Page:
Having first observed the powerful chromatic effect of pure powdered pigment while in an art supply shop in London in 1949, through the 1950s Klein experimented with various fusions of asphalt, plaster, cement, sand, tar and other materials that he acquired from Edouard Adam, a chemicals and art supplies retailer in Montparnasse. From these trials he developed the legendary International Klein Blue, a synthetic medium that included the transparent binder Rhodopas M 60 A, which preserved the pigment as if it were still pure powder. It was also Adam who provided Klein with sponges from 1956, sourced from Greece and Tunisia, which the artist first used to apply paint to his surface before being struck by the extraordinary aesthetic of soaking them in IKB. As aquatic animals, sponges have evolved over hundreds of millions of years into bodies of maximum surface area and exceptional absorption qualities in order to extract nourishment and oxygen as efficiently as possible from the constant flow of water passing through them. As a living being the shape of a sponge changes, but extracted from its life-support of plankton-filled seawater it is frozen in its final, ultimate form. In the present work these outstanding features of natural selection are profusely drenched in Klein's blue, resulting in an organic construction of immeasurable chromatic depth. From his earliest experiments with monochromes Klein was gripped by sculptural possibilities: curved edges emphasized dimensions beyond the flat rectilinear canvas and in his first IKB exhibitions the works were projected away from the hanging wall so as to be suspended in space. This exploration into the prospects of hanging sculpture finds its apogee in the Sculpture éponge corpus where the three-dimensional elements exist independently in the same space as the viewer.
Klein was fascinated by the work of Gaston Bachelard, the French philosopher of Air and Dreams, and by the Zen philosophy of spiritual and physical harmony that he first encountered during his training as a judo-ka in Yokohama in 1952. The composition of the sponges in SE 168 harbors some parity with the Zen gardens Klein had visited in Kyoto, where stones are grouped together on raked gravel in the Ryoan temple, presenting an order that appears entirely natural as if the stones had grown in place. Klein’s attentions were also deeply absorbed in Rosicrucian principles developed by Max Heindel in La Cosmologie de Rose-Croix, first published in 1909 and obtained by the artist in 1947. Heindel's words provide a startlingly apt parallel to Klein's work: "the dematerialization of all finite figures into the infinite ground of the immaterial constituted the passage into the next age ....which would no longer be characterized by figures with limits, but by pure space, the absence of figures, the lack of boundaries, the world of 'color,' the passage into the infinite." (Exh. Cat., Berlin, Deutsche Guggenheim, On the Sublime, 2001, pp. 71-72) Furthermore, Heindel enlisted the sponge itself as a metaphor to explain how diverse, isolated and separate elements of existence can simultaneously inhabit the same space. In the same way that sand, water and the air within water together saturate a sponge, various facets of material and immaterial worlds saturate our existence. SE 168 translates this multifaceted conceptual philosophy into breathtaking material physicality.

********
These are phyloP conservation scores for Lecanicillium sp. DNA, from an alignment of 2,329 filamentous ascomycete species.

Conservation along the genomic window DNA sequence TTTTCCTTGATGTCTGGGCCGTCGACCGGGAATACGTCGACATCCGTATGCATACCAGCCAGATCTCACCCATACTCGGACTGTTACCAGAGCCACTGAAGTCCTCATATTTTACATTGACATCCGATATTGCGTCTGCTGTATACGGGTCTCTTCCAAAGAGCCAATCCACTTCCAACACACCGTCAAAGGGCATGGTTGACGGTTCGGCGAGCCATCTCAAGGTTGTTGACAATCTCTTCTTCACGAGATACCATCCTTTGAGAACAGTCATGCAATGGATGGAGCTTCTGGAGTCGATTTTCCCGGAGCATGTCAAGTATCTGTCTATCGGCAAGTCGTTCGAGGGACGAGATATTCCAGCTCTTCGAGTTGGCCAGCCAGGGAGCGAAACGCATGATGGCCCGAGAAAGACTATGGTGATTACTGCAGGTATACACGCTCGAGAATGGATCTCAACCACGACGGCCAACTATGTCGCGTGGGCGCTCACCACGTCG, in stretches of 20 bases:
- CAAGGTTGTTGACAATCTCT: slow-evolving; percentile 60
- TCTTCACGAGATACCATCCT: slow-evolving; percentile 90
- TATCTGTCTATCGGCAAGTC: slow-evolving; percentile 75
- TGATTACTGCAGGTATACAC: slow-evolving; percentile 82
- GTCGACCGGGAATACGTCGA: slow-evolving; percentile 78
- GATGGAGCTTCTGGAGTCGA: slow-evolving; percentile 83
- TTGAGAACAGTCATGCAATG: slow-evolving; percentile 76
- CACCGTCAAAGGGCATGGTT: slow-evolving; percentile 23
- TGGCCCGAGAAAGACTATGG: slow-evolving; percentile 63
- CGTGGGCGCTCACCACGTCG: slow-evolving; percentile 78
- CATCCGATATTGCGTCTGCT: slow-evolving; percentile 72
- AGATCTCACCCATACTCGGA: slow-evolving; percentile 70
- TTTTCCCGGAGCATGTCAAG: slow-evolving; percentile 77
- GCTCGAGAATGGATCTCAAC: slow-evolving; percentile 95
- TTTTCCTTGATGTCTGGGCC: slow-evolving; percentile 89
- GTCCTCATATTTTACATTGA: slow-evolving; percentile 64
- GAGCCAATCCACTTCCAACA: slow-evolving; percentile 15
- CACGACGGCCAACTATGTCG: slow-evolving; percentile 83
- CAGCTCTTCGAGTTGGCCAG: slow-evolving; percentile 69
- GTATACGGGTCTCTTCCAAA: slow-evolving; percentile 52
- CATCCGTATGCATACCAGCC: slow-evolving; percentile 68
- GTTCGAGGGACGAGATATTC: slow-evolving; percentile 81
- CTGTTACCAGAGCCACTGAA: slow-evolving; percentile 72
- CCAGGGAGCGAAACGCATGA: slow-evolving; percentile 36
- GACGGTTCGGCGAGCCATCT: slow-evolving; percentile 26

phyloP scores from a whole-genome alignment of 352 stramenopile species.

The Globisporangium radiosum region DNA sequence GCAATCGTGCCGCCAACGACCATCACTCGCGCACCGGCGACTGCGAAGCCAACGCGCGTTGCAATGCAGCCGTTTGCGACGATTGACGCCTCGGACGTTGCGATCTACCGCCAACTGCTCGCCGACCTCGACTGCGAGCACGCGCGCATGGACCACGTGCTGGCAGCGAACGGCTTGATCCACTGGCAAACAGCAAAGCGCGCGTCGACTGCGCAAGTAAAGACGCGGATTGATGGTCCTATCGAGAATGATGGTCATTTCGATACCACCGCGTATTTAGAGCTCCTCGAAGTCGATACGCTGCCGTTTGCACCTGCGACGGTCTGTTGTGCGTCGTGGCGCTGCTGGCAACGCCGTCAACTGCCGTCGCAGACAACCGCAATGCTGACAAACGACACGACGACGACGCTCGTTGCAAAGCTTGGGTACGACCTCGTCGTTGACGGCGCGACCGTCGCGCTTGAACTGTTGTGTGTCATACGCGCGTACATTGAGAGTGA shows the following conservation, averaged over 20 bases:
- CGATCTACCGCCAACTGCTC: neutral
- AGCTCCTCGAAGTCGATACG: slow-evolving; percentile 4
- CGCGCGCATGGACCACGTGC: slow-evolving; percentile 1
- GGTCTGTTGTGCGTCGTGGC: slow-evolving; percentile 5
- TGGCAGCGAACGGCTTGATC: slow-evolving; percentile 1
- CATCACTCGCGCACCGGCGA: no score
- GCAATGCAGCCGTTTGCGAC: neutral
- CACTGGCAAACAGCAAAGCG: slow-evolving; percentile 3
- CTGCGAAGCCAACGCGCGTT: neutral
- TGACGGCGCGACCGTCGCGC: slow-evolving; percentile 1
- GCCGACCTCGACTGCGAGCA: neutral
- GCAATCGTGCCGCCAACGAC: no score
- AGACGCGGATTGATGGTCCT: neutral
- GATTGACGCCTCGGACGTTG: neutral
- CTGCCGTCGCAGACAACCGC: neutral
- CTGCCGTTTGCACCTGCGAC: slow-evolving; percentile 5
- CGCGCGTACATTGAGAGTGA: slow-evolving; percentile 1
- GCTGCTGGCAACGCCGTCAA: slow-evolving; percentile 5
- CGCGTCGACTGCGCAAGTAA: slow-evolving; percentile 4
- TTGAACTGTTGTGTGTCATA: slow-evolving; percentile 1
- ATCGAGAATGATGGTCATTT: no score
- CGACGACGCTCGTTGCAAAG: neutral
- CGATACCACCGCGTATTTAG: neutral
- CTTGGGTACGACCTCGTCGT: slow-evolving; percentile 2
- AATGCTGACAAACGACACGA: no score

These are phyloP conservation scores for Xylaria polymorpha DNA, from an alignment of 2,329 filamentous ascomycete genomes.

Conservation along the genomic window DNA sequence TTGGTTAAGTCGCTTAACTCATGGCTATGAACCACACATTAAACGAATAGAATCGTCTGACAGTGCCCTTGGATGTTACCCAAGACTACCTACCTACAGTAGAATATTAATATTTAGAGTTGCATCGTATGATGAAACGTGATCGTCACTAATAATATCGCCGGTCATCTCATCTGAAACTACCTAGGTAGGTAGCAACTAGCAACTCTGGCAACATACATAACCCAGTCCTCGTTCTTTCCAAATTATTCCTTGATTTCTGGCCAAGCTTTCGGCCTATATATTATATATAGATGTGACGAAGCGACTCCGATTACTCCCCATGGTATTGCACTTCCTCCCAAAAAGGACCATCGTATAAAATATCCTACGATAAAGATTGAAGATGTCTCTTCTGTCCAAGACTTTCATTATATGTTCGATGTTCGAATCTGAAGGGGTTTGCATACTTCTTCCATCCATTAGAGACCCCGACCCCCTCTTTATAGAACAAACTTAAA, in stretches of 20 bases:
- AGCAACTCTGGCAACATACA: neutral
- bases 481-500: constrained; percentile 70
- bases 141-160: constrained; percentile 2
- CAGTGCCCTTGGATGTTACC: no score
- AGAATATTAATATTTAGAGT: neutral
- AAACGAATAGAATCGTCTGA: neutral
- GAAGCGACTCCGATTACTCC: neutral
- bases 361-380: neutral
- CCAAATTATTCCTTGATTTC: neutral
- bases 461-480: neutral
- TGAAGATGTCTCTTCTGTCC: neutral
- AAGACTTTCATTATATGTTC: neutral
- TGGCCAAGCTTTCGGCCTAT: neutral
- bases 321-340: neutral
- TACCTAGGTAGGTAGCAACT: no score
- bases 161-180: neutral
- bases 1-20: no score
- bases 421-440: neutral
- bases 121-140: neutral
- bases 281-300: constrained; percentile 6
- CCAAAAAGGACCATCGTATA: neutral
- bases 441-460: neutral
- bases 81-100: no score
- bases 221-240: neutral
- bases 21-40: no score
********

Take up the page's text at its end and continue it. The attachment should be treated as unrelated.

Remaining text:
Inasmuch as Yves Klein’s art was a self-determined extension of his existence (he was after all a pioneer of performance art), his lifelong passion for judo proves also to be pertinent to interpretation of SE 168. Already a judo enthusiast in France, Klein travelled to Japan from 1952-1954 to further his mastery in judo in the prestigious Kodokan Institute, which treated the discipline as both a combat technique and a way of meditation. While 'Ju' means adaptability or pliability, 'Do' means way or path. The suffix Do also implies a profession or practical activity, as well as a secular method for teaching Taoist and Zen principles. Hence judo is not only a martial art but a ritualistic and meditative practice rooted in Zen Buddhism. The attraction of judo was not simply that it gave one power, but that it made power beautiful: tangible force and power becoming a dance and an art. “Judo has helped me to understand that pictorial space is, above all, the product of spiritual exercises” Klein declared. “Judo is, in fact, the discovery of the human body in a spiritual space.” (Yves Klein, ‘On Judo,’ in Overcoming the Problematics of Art: The Writings of Yves Klein, 2007, p. 2) Functioning on a scale that closely relates to the human domain, SE 168 is intensely corporeal, and aside from the organic, living genesis of its sponge forms, its continual evolution in appearance projects a powerful sense of ‘being.’ This sense finds close analogy with the artist’s Anthropométries inasmuch as these artworks do not merely reflect or record life, but have been invested with a life of their own. Klein's ability to impregnate art with life, as definitively embodied by this sculpture, surely finds its roots in his fixation with the realm of bodily experience as learned through the art of Judo.
Yves Klein's artistic contribution to contemporary culture is most frequently described as visionary, and the scope of his artistic innovations was utterly without precedent. The works he left behind are testament to a genius that perceived things others could not. SE 168 expedites the artist's career-long investigation into how to communicate these concepts through artistic means, and because his language is so utterly unlike any other and precipitates a unique response in each individual spectator, this profoundly engaging and immensely beautiful work will always transcend and surpass our expectations of what art can achieve.